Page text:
Melody Thornton has turned it on for the camera. Dressed in Sass & Bide for our cover shoot at Soleil Pool Bar, the aesthetic sets the tone with a chic palette of rich gold and white hues. The open air atmosphere and warm timber features wrap around the blue pool; nodding to an eternal summer.
Dripping in sheen metallic, Thornton confidently moves to the next pose at the command of the flash. Her gaze settles under the beaming sun as she laughs convincingly, only for the photographer to capture her pearly gleam.
It's this sort of physical composure that confirms the songstress has been in this business for most of her adult life.
The former member of the infamous girl group, The Pussycat Dolls, has been focusing on her music career as an independent, solo artist. Her last music project was released in 2012 and has since left fans anxiously waiting.
"It takes a really long time.... I ain’t putting anything out that isn’t perfect," she laughs. Her tune quickly changes as she continues, "It’s taken me 5 years since my last project to find the producer that I’m working with now."
Certain of her next move, she explains that she has been working tirelessly over the last few years. "There are some things in the works. I'm looking for as much visibility as possible to get my profile up and to get as many people aware of myself as an independent artist," she says.
Her new EP which is set to drop in early 2017 is a way to reset and cement her sound. "At the beginning it starts very dark with a song called 'Pray for Me' and by the end, the last song on the EP is called 'Phoenix Rise'. So it's really cathartic," she says. "It has to do with the ups and downs that life takes you through from a woman's perspective [and] my perspective."
A typical day in the life of Thornton is more game, guts and unpredictability, than on-stage glamour. "I literally have to meet a producer and come to an agreement and then work together... It’s like trying to find someone to marry. Or trying to find someone to leave your children to when you die. That’s the hardest thing about being independent."
She further explains, "The other thing is that I have to make the money and distribute it and take care of myself. Which in some ways is really empowering and the 21st century woman is really that."
The 'strong woman' persona is inspired by her fascination around 1968 to the early 70s. Her mother is her visual inspiration and style icon who she says dressed really smart. "She was always making her own clothes and creating her own patterns. She was like: 'I'm not going to buy it, I'm going to make it."
She goes on saying, "She's always done things her way but was inspired by other women and I find myself doing the same thing."
Often identified as part of The Pussycat Dolls, we delved into a deeper question of whether or not it gets exhausting and if the association will ever shift. She takes a minute and replies, "I don't think it will ever change. It's one of the things that I want to be identified with. I went through a lot with those women to build that brand. You can almost say it to anybody and they say: 'Oh yeah, I remember that' or you have people going 'fuck yeah, that was the shit."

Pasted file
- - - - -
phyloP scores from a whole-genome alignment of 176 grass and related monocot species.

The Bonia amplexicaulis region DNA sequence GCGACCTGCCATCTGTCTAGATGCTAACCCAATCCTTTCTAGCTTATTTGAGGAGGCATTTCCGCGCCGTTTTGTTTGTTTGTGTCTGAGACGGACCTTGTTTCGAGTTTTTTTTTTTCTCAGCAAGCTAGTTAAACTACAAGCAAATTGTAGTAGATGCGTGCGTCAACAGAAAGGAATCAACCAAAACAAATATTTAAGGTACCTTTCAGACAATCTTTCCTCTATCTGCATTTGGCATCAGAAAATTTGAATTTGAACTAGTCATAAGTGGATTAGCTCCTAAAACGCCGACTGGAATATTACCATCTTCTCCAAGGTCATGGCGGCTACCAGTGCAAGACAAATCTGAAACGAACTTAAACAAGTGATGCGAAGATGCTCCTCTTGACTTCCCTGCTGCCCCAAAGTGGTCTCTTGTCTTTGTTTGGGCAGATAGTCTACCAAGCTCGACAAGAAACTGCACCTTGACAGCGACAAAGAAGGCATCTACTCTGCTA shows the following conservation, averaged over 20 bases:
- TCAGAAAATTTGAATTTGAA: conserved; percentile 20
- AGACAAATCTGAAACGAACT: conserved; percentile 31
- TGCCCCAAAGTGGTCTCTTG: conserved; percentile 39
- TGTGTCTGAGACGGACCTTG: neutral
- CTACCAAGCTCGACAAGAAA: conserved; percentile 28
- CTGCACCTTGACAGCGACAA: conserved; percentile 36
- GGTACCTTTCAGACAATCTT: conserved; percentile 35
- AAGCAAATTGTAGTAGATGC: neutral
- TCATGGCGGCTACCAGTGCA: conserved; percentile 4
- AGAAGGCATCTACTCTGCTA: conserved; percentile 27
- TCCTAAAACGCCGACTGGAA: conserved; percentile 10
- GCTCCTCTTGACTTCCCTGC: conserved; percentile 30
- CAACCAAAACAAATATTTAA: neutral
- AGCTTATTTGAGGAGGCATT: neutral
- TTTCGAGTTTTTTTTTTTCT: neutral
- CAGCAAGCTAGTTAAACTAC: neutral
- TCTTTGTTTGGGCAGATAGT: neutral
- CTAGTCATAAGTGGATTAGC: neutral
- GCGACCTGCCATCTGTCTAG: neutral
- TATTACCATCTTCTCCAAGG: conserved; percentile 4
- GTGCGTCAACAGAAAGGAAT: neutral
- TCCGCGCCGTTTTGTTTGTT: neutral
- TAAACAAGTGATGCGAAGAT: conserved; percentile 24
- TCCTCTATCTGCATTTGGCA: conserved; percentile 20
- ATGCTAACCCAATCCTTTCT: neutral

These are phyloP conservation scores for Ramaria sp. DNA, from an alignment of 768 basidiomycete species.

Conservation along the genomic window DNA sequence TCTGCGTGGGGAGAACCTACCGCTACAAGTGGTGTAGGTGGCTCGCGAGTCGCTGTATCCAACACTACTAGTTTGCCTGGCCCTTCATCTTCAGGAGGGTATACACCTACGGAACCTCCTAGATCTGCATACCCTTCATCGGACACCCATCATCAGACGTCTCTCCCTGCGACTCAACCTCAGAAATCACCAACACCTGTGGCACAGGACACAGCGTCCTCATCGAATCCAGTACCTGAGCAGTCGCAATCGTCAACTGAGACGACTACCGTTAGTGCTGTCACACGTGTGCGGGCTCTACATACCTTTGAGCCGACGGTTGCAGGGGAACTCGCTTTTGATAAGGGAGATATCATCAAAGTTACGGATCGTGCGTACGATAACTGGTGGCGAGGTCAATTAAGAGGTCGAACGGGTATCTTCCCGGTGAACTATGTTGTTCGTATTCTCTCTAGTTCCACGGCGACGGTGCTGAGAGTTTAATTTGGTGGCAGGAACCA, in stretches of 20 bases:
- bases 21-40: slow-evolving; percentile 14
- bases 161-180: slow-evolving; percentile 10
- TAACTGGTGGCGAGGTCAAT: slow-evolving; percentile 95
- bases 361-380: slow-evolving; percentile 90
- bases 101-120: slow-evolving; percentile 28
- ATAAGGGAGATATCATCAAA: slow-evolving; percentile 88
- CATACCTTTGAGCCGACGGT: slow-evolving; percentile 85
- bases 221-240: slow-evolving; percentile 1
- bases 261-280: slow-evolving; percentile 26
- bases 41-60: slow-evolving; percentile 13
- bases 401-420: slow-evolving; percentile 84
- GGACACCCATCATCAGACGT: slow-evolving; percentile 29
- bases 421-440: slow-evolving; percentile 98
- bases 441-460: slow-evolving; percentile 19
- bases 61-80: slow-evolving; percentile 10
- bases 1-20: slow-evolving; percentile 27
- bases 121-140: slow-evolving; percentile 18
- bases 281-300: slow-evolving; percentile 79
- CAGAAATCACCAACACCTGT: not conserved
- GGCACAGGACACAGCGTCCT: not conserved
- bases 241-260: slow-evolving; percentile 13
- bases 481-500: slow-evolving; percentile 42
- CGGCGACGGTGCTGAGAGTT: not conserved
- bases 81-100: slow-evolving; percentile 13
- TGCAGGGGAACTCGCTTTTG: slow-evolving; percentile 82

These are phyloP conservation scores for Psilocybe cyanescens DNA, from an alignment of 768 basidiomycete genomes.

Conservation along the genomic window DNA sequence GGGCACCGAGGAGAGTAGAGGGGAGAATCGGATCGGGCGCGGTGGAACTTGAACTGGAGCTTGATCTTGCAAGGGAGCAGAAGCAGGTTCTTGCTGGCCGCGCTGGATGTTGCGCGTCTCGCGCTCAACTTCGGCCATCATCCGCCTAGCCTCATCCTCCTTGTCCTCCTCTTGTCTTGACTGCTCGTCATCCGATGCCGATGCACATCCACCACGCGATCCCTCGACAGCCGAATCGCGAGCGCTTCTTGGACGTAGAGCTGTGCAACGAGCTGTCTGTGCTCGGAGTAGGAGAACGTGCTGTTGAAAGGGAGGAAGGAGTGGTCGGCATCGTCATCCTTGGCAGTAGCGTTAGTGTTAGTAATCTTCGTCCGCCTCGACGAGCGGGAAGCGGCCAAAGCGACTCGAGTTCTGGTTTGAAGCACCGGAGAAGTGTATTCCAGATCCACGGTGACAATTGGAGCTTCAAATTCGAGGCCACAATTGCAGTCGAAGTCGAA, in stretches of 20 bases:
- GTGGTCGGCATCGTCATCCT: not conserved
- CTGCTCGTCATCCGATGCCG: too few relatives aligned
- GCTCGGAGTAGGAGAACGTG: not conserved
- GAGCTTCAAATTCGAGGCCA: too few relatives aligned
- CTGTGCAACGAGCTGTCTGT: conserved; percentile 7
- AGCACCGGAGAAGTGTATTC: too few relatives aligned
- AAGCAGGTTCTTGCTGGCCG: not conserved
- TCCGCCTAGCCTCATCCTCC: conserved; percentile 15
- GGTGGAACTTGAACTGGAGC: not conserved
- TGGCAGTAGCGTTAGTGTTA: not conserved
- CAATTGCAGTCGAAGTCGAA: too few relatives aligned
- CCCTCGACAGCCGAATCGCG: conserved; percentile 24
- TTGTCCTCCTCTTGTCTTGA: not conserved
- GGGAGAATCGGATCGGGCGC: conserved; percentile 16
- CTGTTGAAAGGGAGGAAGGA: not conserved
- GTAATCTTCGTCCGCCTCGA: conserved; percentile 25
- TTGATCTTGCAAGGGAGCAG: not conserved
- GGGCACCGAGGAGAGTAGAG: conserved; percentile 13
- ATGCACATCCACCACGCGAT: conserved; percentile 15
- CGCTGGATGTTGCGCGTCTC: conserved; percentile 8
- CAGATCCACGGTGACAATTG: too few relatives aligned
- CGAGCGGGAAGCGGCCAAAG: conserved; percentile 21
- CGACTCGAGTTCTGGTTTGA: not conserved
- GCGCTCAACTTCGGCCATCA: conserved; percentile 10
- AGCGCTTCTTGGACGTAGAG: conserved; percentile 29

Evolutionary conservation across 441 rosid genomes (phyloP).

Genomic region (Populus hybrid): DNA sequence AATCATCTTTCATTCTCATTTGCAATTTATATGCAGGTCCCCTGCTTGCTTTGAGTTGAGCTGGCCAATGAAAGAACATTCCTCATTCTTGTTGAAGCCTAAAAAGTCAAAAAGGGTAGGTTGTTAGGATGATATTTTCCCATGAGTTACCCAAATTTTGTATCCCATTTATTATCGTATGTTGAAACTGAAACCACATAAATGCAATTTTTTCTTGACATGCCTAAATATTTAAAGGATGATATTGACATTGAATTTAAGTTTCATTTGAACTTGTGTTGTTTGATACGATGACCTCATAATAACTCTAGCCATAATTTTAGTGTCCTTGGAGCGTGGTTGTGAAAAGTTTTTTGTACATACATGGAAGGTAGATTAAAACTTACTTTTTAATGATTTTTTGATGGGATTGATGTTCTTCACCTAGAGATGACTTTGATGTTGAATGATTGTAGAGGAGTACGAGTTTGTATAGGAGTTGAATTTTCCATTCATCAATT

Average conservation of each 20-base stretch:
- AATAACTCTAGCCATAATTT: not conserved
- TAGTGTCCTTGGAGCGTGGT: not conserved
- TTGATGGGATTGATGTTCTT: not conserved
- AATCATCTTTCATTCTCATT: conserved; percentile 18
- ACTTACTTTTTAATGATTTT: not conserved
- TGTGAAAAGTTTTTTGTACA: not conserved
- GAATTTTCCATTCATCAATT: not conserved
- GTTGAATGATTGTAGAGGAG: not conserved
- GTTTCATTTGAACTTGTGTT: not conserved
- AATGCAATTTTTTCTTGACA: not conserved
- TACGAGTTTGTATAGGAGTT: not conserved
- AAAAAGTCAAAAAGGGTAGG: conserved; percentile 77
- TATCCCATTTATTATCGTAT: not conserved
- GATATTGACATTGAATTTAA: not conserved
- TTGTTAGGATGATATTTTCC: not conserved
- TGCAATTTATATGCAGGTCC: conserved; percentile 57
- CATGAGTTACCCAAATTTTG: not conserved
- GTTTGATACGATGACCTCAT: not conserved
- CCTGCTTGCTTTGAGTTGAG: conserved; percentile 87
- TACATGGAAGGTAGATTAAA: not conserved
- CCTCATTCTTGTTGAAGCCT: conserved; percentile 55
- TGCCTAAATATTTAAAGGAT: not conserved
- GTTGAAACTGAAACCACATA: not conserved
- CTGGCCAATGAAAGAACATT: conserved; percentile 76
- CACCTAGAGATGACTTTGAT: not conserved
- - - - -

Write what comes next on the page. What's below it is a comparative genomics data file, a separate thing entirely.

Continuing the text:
Times have changed and social media plays a big role in the promotional strategy of growing her brand and reaching her fans. She's able to connect and communicate directly to her following but that also comes with its challenges.
"I feel from time to time pressure from Instagram or Twitter: 'Like, oh gosh, I need to get something up.' It has become part of the job. But I'll have a moment of clarity where I go ... I want to be strategic about what's going up on my Instagram - I want it to make sense."
How does she think that sort of social media pressure would have impacted her career when the girl group was together?
"I'm really grateful that social media picked up when the group was over. Because one of the things that people find themselves doing is kicking themselves - it's so impulsive and you send things out and then you're like, 'I didn't mean that.' I was in a girl group [and] there were emotions going around. There was anger."
She continues seriously, "I respect my band mates and I think that 'we' did such a fantastic job at keeping some level of respect for the brand and not going around and throwing allegations. Thornton takes a moment, "You know, I think we're really tasteful women but had social media been around at the time - we may of had some issues."
The well-trod road for the songstress is solidified with a clear direction of what she wants and where she's going. "Justin Timberlake said, 'I treat every project like I'm brand new and people don't know me.' It's true, there are some people who make it seem very seamless like Justin Timberlake. And then there are people like myself where there is a long period, it feels like a long period, from the last project to this one. It's really like I'm starting over."
She's confident, concise and clear about her image and is determined not to drift away from her influences. "I’m specific about sonically what I want as well as visually."
Maintaining the momentum and steering her way to success, she's ready to dominate her own way. "Well, opportunities ... come and you make the most of them and you either get on with your life and do it your way or sometimes new things come along," she says.
"Seal is a good friend of mine ... and he said what people don't take into account is that there is always a little bit of luck in every major success." She pauses and says, "I think that everything that is meant to happen, happens."
See the full editorial in our latest issue.
Credits | Model: Melody Thornton | Photographer: Daniele Sangermani | Stylist: Stacey O’Keeffe | Location: Soleil Pool Bar